Nokia looks to smart and feature phones to grow its African business

Nokia looks to smart and feature phones to grow its African business
Arto Nummela, CEO of Nokia-HMD, holds up a Nokia 3310 device during a presentation ceremony at Mobile World Congress in Barcelona, Spain, February 26, 2017. REUTERS/Paul Hanna

HMD Global, the Finnish company that owns the rights to sell Nokia-branded phones, is targeting growth in both its smartphones and more basic models as it bids to become Africa’s number-one phone brand, its vice president for sub-Saharan Africa said on Thursday.

Sub-Saharan Africa is one of the company’s eight global regions with South Africa, Nigeria and Kenya representing its biggest markets, Justin Maier said in an interview. India is the phone’s biggest market globally.

“Africa is still a growing market, moving consumers from the feature phone to a smartphone experience, so there are opportunities for us there as a brand,” he said.

Feature phones – devices that lie between basic phones and smartphones – remain an important part of the company’s strategy, Maier said.

Market share of feature phones in Africa increased from 55 percent in 2016 to 61 percent last year, while that of smartphones fell from 45 percent to 39 percent in the same period, according to the International Data Corporation.

HMD Global offers feature phones ranging in price from $18 for the entry-level Nokia 105 to $50 for the premium Nokia 3310 that was relaunched last year, Maier said.

He said the need for more price-sensitive and entry-level phones in Africa is important. In sub-Saharan Africa, HMD sells smartphones including the entry-level Nokia 1 that costs $80 and the premium Nokia 7 Plus that costs $470.

HMD Global has a distribution partnership model that uses distributors and mobile network operators such as Safaricom for Kenya and MTN for South Africa to sell its phones.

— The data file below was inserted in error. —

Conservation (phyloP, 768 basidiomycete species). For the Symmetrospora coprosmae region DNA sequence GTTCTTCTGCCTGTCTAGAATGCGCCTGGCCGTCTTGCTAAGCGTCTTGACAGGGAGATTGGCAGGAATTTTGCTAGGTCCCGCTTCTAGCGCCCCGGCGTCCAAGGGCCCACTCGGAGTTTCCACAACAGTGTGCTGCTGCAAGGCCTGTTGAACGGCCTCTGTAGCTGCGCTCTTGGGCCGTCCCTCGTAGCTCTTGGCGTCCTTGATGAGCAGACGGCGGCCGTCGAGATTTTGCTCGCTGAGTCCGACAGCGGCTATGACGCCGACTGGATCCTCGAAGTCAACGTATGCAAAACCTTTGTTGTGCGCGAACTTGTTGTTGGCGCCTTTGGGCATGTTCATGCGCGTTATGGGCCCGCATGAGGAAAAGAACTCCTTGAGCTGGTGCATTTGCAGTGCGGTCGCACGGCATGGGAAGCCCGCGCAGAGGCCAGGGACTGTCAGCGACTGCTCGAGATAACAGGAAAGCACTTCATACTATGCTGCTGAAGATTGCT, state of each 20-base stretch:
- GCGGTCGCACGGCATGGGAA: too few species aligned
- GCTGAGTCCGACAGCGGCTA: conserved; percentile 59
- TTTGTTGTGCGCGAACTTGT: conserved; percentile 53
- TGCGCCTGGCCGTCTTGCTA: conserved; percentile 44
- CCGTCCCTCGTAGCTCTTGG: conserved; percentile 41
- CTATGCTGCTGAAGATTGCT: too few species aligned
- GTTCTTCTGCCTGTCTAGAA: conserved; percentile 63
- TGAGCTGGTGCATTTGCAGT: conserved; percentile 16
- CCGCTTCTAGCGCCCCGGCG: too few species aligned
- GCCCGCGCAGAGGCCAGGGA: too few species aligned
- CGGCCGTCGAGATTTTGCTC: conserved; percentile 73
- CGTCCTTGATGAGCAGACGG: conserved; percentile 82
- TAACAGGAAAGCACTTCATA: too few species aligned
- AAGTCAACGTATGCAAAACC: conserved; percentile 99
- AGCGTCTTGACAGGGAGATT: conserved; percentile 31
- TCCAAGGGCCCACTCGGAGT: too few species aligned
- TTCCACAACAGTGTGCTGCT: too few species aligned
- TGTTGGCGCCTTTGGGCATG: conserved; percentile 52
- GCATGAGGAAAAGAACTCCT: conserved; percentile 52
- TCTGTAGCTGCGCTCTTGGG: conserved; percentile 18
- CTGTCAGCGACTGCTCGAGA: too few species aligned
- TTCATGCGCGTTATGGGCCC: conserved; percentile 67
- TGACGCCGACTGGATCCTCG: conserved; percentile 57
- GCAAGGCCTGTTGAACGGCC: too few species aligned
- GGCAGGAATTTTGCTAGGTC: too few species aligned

The company hopes its use of devices that run on “pure” Android, a version of the Google-developed operating system that does not have add-ons and modifications created by phone makers for their specific gadgets, will prove popular with consumers.

HMD Global wants to be the number-one phone brand in Africa in five years, Maier said. “We see that opportunity,” he said.

The company’s challenge, Maier said, is ensuring that consumers know Nokia phones now run the Android operating system rather than the previous Symbian system.

According to Counterpoint Research, Nokia was the best-selling brand in low-cost feature phones globally last year and ranked 11th in smartphone sales.

In February, HMD Global reported it had sold 70 million handsets globally in 2017, its first full year of business, generating sales of $2.1 billion. Maier did not disclose how many phones they sold in Africa.

HMD, set up by former Nokia executives, took over the Nokia feature phone business from Microsoft in 2016 and struck a deal with Nokia Oyj to use the brand on smart phones.

It pays Nokia Corp royalties for the brand and patents, but Nokia has no direct investment in HMD.

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